Healing holes with non-planar edges


#1

I created a parabola with the “Curve Maker” extension, and then extruded around a circle to form a solid paraboloid. The paraboloid looks good, passes the “SolidInspector2” checks, and can be treated like a solid within SU.

Next I created a large cube, embedded the paraboloid within the cube (surfaces aligned), and subtracted to create a paraboloid bowl/indentation in a cube.

The problem is, the subtract tool left some complex holes (made of many non-planar edges) in the surface of the indentation. It does this with paraboloids with diameters of meters and hundreds of meters, so I don’t think it’s a scaling issue.

If the holes were simpler I would heal them by hand, as in this post: How to fill a hole left by a subtract, on a complex surface

But they are made of too many edges to manually triangulate.

I guess I’m looking for a tool to patch over holes in a surface by triangulation or some other healing technique. The only relevant extensions I can find are:

http://osbo.com/sketchup/triangulate/

(Which claims to only work on faces anyway and doesn’t seem to do anything but hang the app.)

and

-another one I can’t link because new users can only post two links-

(Which is offered via a forum post whose download link seems to be gone.)

Any suggestions are appreciated!


#2

Here is the “bowl”. The squigglies in the center are the unwanted holes created during the subtraction.

Here is the closeup, with hidden faces showing. The curved hole is made up of over 100 tiny edges, all non-planar.

In this view we are “inside” the rectangular section, looking at the holes from behind.


#3

Curviloft by Fredo can do this, but you might rethink your amount of edges and details before…


#4

If you have problems with the intersection, you don’t need it in this case…


#5

Cotty, thank you, for some reason I didn’t see a way to create it without subtraction. I will try that later.

In general, though, is there a reason why a subtraction might leave incorrect holes? It seems like, mathematically, if both shapes are valid the result should always be valid, barring software bugs, unless the features of the edges fall below the threshold of the tool, which doesn’t seem to be the issue here.


#6

Looks like a bug to me, though I can’t tell where it starts up (i.e. is follow-me or subtract the culprit?). In your second picture, the choices of when to triangulate vs when to use a quad and the angular sizes of quads show a lot of erratic and mysterious behavior! I think the complex details of your parabloid may have overwhelmed the logic of the subtract tool.


#7

The errors appear during the subtract. The original paraboloid passes all the checks and can be manipulated as a solid, and looks fine up close.

Cotty’s approach to build the shape constructively worked fine - no weird behavior.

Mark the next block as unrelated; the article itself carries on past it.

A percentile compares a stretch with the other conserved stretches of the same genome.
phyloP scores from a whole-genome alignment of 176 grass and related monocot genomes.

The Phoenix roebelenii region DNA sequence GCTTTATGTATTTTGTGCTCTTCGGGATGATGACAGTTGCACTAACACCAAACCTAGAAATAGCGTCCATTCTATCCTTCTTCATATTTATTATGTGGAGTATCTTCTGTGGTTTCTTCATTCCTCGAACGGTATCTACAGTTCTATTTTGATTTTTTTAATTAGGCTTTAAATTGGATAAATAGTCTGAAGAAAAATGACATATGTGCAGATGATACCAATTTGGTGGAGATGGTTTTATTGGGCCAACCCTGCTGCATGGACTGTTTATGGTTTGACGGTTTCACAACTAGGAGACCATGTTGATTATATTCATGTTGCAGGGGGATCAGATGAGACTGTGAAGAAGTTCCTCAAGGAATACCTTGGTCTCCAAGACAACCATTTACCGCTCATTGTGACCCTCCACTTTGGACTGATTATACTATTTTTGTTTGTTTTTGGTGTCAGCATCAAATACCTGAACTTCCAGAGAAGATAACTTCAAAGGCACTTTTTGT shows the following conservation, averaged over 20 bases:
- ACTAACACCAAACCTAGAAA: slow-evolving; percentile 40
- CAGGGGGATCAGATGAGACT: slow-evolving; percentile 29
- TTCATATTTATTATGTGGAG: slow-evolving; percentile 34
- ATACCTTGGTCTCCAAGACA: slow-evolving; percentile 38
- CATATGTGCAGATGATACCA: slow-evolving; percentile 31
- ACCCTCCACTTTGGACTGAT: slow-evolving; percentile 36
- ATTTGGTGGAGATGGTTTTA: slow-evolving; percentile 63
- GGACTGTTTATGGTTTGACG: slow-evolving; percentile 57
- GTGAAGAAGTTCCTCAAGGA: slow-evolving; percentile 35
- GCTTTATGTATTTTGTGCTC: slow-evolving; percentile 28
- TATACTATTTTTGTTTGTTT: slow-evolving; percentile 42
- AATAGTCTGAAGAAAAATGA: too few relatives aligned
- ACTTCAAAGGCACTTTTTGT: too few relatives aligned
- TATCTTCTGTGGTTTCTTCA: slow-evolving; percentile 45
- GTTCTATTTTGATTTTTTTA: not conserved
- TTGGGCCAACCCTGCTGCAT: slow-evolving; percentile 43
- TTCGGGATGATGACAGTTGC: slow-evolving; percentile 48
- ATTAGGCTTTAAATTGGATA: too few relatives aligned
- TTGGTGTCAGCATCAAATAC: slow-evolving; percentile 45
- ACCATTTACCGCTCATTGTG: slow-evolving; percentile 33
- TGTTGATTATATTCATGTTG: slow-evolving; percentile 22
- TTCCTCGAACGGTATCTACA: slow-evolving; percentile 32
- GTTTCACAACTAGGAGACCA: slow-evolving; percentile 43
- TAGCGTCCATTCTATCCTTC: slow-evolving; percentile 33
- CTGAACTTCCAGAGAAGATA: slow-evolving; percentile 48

#8

It looks like there’s definitely some bugs in there. I notice that if I do a solid transformation that uses the paraboloid/bowl but does not change it, like trimming another block against the bowl, it still messes up the bowl’s triangulation. The messed up triangulation and holes appear in both the block and the bowl, which is otherwise, and should be, untouched.

But then, clicking Undo (which you would think would undo the entire trim) corrects the triangulation/holes in the bowl! Checking the Edit menu I notice that I cannot “redo” whatever it was that I just undid. Clicking Undo again undoes the entire trim as expected.

It seems like internally SU performs some re-triangulation of both pieces, even when only one piece will be modified by the transformation. This triangulation “sticks” to the unmodified piece after the transformation is complete, but can be undone distinctly from the transformation itself.

I could put together a reproducible case if a developer was interested in pursuing it.


#9

How long are those little lines?

What settings did you choose here?

Did you try to fix problems?


#10

My settings are the same as yours. “Fix problems” reports that there are no problems with the model.

I also found out that the final step I was undoing in my previous post was a “soften edges” automatically performed as part of the trim. But in another case, where I use Union to combine the bowl with another block, undoing the soften edges does not repair the holes.

I can post a simple example if you’d like. Not sure what the preferred upload location is for stuff like this.


#11

Well, maybe it is a scale issue after all. Scaling up by another factor of 1000, so that the model is in tens-of-kilometers, seems to allow some solid operations to take place. There are still some strange lines in the center of the bowl, but they’re probably just rendering artifacts, as SolidInspector2 and the Model Info dialog do not report any problems.

It would be nice if SU reported “loss of precision” or some other warning if it runs into scale issues during computation…


#12

Always observe the shortest lines and not the total scale. Did you measure them?